"Ils ne pouvaient pas dormir."
Translation:They were not able to sleep.
There's no difference between "they couldn't sleep" and "they were not able to sleep" that I'm aware of.
Let me use an example:
I was running is continuous in the past whereas
I ran is in the past but it is not continuous.
In this example, pouvaient, must mean were able, not could. Hope that makes sense, bonne chance.
It doesn't, actually, not in English. This is what my old English teacher would have called "a distinction without a difference". There is not a particle of difference, not so much as a shade of connotation, between "they couldn't sleep" and "they were not able to sleep" in English, beyond the very slightest difference in register, the first being a touch less formal.
The imperfect tense is often used to describe an action taking place in the past, but that is only one of its uses. Though using the imperfect tense feels correct, the Passé compose is also possible and is accepted, e.g., "Ils n'ont pas pu dormir". In response to the original question, there is no difference between "they could not sleep" and "they were not able to sleep".
About this unit, I think I understand it but the details of translations are so various ...and the pattern keeps being interrupted also. A change of logic it seems to me occurs in this area as if it were a tense in progress...
Probably because it would need to be 'pouvait' in that case. Of course that still might be marked wrong even though the audio would be identical.
seriously, how will i know the difference in "Il" and "Ils" here everything is pronounced the same >.>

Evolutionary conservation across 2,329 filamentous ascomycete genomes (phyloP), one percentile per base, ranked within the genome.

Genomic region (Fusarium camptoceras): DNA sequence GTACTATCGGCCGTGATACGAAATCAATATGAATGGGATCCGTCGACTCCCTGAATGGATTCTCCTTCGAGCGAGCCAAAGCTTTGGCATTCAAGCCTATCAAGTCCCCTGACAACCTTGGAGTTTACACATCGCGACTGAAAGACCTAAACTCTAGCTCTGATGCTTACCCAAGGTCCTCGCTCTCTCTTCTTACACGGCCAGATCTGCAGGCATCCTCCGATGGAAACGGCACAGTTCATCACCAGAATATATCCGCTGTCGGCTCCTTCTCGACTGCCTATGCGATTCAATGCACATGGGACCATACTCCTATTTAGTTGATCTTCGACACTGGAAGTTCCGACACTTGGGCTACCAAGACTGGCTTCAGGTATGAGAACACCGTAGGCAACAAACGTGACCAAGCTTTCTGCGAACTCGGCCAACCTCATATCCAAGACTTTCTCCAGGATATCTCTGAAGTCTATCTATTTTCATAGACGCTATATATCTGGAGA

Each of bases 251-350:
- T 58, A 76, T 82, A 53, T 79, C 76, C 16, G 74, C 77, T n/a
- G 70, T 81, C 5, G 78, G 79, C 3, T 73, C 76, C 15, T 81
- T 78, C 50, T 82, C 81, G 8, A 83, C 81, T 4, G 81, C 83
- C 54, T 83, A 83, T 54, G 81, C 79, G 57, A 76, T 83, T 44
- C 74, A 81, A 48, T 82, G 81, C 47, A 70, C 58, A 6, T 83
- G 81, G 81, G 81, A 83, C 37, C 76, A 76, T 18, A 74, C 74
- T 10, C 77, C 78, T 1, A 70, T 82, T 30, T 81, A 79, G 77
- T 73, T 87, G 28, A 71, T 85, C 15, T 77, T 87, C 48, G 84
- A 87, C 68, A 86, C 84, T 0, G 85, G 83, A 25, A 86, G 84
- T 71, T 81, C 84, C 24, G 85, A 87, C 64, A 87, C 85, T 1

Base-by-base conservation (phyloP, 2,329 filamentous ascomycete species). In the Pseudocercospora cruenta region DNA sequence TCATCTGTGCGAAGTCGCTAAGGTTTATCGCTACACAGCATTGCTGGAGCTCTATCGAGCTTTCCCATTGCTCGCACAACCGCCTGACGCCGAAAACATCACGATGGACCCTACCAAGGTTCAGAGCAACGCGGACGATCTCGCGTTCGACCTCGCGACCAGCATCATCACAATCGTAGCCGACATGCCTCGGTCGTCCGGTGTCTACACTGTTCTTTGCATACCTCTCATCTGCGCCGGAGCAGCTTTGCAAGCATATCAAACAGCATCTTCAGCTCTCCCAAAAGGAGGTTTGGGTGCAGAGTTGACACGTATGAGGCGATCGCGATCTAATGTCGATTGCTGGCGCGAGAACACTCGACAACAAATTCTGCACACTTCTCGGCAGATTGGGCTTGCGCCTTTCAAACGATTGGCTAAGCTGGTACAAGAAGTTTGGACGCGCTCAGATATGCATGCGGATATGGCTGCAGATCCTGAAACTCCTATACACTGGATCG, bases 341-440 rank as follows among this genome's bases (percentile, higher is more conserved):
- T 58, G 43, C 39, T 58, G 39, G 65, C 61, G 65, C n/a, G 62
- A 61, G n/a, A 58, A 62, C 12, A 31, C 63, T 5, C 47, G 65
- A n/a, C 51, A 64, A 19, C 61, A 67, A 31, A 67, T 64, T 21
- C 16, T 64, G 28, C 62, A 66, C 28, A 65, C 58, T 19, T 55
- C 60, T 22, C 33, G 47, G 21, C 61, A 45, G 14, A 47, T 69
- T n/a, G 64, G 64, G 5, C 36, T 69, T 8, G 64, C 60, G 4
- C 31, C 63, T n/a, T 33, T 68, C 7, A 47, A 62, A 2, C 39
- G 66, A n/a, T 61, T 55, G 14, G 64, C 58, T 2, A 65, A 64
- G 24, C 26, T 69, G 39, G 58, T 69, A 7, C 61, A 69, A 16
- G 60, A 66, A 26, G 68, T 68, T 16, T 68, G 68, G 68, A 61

You can only tell if the next word begins with a vowel. French is fun that way.
dont know how that makes it fun, rather it makes it complicated and frustrating to understand. But I am still learning the language because I am passionate about it. :P
It's not really that bad. In virtually all real-life situations, you would have context to tell you which it should be.
What is the difference in pronunciation between "Ils ne pouvaient pas dormir" and "Il ne pouvait pas dormir" ?
There is no difference. Both should be accepted in the absence of context. Report it.
Tricky. I would say the simplest reason why it's wrong is that the French sentence uses the Imperfect, unlike your translation that sees the action as a whole. Your translation also is referring to two points in the past, the time of hypothetical sleeping, then the time used to determine whether they were doing so or not, whereas the French is simply referring to one point in the past.
"They couldn't sleep" is the same as "They were not able to sleep". That is, it describes something that happened (or didn't happen).
"They couldn't have slept" describes a situation - whether "they" even tried to sleep is not known, all we know is, had they tried, they would not have been able to. This is known as the Conditional Perfect tense.
Totally confused. earlier pouvaient was translated as "used to be able" but my answer here "used not be able"(reported) was rejected in favour of "used to be unable". Then I come in here and it gives "were not able" How do I know if it is "used to be" rather than "were"??